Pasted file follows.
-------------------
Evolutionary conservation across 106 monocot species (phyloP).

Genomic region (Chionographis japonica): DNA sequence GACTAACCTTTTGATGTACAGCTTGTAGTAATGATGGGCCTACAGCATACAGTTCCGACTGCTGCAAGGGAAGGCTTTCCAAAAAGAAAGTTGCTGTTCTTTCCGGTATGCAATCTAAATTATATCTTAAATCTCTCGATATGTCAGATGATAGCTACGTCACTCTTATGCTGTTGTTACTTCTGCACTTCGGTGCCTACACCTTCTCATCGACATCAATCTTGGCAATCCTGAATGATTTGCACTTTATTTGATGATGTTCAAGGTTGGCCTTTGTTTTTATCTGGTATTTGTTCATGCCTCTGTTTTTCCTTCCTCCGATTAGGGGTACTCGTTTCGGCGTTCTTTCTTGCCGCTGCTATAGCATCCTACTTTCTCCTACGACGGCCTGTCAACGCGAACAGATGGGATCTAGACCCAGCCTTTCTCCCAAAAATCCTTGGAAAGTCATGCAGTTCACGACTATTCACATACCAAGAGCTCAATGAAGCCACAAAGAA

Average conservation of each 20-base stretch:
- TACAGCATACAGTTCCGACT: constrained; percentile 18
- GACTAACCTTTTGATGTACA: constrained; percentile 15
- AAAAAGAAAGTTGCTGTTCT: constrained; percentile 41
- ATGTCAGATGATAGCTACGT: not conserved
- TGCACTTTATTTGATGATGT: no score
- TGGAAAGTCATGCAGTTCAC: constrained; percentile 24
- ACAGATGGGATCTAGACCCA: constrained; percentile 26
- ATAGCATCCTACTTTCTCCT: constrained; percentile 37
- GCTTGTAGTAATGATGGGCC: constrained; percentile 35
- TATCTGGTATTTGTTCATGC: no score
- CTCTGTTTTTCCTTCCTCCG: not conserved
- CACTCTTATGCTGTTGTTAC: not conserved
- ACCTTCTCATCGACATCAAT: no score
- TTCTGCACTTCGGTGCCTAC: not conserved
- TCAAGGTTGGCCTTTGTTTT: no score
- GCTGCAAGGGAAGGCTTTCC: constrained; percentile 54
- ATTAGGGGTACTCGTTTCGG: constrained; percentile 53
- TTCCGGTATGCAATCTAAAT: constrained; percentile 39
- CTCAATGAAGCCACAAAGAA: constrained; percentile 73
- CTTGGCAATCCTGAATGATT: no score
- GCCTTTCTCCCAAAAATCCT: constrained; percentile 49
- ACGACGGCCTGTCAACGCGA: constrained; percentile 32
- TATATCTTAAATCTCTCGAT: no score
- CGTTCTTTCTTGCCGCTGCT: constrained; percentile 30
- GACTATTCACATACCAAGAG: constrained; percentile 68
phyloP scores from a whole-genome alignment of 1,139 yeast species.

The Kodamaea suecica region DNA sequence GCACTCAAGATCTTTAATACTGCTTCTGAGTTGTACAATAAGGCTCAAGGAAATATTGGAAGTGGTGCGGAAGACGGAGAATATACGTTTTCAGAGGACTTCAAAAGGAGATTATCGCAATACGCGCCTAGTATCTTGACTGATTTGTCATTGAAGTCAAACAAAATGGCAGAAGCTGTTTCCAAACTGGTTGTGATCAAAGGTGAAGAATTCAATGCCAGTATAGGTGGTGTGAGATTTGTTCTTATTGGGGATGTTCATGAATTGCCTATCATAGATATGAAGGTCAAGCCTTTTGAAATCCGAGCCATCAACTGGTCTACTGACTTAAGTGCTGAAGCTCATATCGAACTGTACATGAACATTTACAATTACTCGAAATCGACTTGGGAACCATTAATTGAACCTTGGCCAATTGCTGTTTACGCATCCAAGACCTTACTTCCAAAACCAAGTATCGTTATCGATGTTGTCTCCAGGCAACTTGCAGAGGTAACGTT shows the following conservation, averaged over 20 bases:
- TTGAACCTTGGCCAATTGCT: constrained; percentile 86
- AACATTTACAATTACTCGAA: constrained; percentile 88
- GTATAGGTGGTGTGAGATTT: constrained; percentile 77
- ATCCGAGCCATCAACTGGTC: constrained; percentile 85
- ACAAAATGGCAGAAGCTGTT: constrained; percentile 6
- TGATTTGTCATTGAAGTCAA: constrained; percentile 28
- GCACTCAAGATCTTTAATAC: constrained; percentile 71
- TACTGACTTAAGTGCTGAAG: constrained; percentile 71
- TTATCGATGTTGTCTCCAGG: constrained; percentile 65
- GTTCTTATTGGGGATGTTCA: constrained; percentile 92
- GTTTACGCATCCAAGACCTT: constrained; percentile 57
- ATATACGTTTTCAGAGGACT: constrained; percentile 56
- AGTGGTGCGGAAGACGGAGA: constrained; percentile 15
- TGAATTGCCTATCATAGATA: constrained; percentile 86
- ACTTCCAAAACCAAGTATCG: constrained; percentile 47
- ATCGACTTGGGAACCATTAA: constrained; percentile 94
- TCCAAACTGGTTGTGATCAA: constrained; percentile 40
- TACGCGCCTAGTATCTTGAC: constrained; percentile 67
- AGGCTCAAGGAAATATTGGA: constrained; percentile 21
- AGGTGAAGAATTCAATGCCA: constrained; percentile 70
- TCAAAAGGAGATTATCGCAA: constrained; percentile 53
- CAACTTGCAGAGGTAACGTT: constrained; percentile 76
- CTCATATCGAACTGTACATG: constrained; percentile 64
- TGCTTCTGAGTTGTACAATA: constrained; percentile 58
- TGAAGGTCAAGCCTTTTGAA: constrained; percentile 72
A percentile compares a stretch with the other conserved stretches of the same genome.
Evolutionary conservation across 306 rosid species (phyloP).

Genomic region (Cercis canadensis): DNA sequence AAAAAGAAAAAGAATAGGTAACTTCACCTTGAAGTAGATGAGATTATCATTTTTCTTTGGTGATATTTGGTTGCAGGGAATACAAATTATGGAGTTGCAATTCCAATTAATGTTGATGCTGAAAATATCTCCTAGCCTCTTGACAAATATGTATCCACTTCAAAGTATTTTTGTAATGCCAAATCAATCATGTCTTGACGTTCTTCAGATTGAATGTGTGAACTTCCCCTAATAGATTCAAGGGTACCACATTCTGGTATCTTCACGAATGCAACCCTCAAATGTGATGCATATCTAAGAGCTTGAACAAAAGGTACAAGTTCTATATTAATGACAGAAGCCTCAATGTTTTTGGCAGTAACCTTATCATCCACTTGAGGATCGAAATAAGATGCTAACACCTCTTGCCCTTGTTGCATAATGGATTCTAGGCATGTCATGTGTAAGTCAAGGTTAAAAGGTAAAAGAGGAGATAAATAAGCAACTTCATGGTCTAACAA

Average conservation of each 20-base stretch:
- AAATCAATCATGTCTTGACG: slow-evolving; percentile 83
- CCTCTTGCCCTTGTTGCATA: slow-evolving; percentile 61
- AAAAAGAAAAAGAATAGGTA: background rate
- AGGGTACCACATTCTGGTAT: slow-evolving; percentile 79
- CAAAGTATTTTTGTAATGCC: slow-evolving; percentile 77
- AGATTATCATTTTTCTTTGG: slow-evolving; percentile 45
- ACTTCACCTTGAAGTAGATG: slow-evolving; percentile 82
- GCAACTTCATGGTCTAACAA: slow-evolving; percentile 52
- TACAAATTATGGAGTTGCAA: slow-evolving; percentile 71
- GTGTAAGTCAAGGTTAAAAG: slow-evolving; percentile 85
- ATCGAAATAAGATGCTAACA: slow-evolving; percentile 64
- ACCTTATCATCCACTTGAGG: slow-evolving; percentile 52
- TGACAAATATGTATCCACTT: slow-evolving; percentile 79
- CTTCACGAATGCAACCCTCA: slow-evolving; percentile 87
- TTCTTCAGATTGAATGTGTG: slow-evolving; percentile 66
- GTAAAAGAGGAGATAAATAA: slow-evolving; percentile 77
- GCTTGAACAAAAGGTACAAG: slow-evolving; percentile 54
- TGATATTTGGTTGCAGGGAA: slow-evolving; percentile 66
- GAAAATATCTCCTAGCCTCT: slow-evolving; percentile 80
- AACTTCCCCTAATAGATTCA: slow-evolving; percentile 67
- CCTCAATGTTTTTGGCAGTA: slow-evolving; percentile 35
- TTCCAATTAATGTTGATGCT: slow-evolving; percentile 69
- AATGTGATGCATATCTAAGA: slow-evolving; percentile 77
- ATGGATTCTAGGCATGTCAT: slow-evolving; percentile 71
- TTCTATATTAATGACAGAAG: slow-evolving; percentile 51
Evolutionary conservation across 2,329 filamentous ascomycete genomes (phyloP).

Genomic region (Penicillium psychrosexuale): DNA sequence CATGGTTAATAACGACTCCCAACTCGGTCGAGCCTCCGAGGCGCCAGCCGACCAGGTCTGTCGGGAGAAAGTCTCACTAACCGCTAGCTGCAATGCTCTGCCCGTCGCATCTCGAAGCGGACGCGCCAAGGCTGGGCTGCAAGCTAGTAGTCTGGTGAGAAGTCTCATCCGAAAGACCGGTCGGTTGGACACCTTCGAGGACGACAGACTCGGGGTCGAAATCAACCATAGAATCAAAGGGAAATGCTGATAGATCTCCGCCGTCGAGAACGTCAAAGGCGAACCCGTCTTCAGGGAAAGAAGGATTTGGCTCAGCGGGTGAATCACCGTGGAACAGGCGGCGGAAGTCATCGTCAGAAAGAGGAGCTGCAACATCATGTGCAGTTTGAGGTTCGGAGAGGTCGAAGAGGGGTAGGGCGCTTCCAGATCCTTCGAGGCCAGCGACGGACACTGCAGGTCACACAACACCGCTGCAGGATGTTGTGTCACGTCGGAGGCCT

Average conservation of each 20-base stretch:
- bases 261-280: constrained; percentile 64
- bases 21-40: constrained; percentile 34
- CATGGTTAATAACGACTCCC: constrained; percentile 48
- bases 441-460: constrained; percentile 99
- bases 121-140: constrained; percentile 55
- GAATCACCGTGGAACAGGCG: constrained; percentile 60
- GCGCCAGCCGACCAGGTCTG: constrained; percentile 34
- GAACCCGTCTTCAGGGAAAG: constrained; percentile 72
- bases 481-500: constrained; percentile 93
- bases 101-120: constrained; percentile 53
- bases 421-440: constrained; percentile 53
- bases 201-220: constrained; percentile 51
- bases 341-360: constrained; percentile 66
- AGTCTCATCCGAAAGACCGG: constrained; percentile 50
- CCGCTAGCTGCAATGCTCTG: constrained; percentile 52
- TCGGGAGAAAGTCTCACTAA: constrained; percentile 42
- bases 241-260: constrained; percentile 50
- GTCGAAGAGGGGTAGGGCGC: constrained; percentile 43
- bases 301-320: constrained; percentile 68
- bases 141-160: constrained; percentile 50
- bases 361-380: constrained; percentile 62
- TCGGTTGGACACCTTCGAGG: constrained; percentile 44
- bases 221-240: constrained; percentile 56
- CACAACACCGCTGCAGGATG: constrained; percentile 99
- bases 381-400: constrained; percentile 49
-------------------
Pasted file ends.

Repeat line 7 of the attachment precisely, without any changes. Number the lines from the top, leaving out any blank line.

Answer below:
- ATGTCAGATGATAGCTACGT: not conserved